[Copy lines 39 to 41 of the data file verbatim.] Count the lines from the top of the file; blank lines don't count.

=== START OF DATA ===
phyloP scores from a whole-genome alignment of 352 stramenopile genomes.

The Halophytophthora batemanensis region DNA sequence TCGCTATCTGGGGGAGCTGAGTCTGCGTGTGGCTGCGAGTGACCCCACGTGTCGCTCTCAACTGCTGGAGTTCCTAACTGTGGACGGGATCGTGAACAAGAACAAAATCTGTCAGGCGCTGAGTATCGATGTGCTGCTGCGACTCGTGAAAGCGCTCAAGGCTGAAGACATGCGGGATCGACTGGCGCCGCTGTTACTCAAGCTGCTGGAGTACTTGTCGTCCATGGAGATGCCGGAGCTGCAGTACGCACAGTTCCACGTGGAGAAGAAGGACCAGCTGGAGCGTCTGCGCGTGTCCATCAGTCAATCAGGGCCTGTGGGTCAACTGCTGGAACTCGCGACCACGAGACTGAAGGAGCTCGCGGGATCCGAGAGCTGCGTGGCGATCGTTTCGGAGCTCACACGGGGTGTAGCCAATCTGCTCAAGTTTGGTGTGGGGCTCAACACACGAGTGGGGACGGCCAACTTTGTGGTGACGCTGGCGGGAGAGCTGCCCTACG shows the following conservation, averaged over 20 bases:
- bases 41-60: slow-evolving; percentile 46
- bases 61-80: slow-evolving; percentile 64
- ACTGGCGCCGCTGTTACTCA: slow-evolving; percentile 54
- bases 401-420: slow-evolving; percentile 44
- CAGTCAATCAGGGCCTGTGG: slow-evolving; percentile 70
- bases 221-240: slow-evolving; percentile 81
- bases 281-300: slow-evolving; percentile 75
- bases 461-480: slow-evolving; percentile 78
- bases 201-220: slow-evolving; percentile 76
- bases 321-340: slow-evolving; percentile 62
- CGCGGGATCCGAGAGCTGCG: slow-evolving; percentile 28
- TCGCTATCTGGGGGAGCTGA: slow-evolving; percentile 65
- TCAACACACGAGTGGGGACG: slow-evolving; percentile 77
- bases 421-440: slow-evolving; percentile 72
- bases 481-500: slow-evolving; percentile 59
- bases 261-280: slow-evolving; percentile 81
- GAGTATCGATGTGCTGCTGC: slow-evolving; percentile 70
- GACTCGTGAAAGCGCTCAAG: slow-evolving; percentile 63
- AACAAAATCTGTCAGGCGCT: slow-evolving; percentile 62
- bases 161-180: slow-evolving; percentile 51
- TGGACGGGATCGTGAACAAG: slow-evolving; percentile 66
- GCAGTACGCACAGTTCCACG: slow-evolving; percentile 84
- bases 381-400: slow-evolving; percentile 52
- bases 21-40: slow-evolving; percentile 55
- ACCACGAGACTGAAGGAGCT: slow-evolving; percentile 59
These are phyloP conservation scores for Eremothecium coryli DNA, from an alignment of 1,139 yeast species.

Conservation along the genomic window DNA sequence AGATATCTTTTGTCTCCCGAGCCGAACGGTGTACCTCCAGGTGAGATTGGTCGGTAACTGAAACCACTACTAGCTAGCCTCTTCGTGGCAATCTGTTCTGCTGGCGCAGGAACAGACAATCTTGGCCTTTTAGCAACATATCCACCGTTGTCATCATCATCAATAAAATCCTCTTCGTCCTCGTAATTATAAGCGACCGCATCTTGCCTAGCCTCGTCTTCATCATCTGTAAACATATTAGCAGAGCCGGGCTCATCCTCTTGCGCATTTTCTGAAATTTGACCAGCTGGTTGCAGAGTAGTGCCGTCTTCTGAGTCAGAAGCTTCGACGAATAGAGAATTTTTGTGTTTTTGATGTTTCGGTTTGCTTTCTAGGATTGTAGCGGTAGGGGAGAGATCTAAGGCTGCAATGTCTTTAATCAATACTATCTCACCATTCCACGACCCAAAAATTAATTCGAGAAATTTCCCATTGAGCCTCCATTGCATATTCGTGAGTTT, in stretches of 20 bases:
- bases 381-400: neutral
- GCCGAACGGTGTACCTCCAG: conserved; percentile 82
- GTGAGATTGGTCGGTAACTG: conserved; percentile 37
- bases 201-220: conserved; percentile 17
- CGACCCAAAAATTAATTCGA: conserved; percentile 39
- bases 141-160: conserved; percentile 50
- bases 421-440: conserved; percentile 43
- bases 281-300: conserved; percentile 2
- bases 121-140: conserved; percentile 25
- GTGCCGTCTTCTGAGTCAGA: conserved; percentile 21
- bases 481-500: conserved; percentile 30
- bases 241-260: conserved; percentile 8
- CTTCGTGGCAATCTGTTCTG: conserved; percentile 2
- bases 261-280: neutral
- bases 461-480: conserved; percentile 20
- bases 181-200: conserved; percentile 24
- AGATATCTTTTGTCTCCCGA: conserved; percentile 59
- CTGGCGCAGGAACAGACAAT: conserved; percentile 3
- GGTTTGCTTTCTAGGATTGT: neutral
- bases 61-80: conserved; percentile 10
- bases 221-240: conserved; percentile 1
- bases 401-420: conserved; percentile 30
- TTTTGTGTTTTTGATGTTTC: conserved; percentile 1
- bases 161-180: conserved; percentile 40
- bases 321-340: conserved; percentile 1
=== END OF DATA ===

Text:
- GTGCCGTCTTCTGAGTCAGA: conserved; percentile 21
- bases 481-500: conserved; percentile 30
- bases 241-260: conserved; percentile 8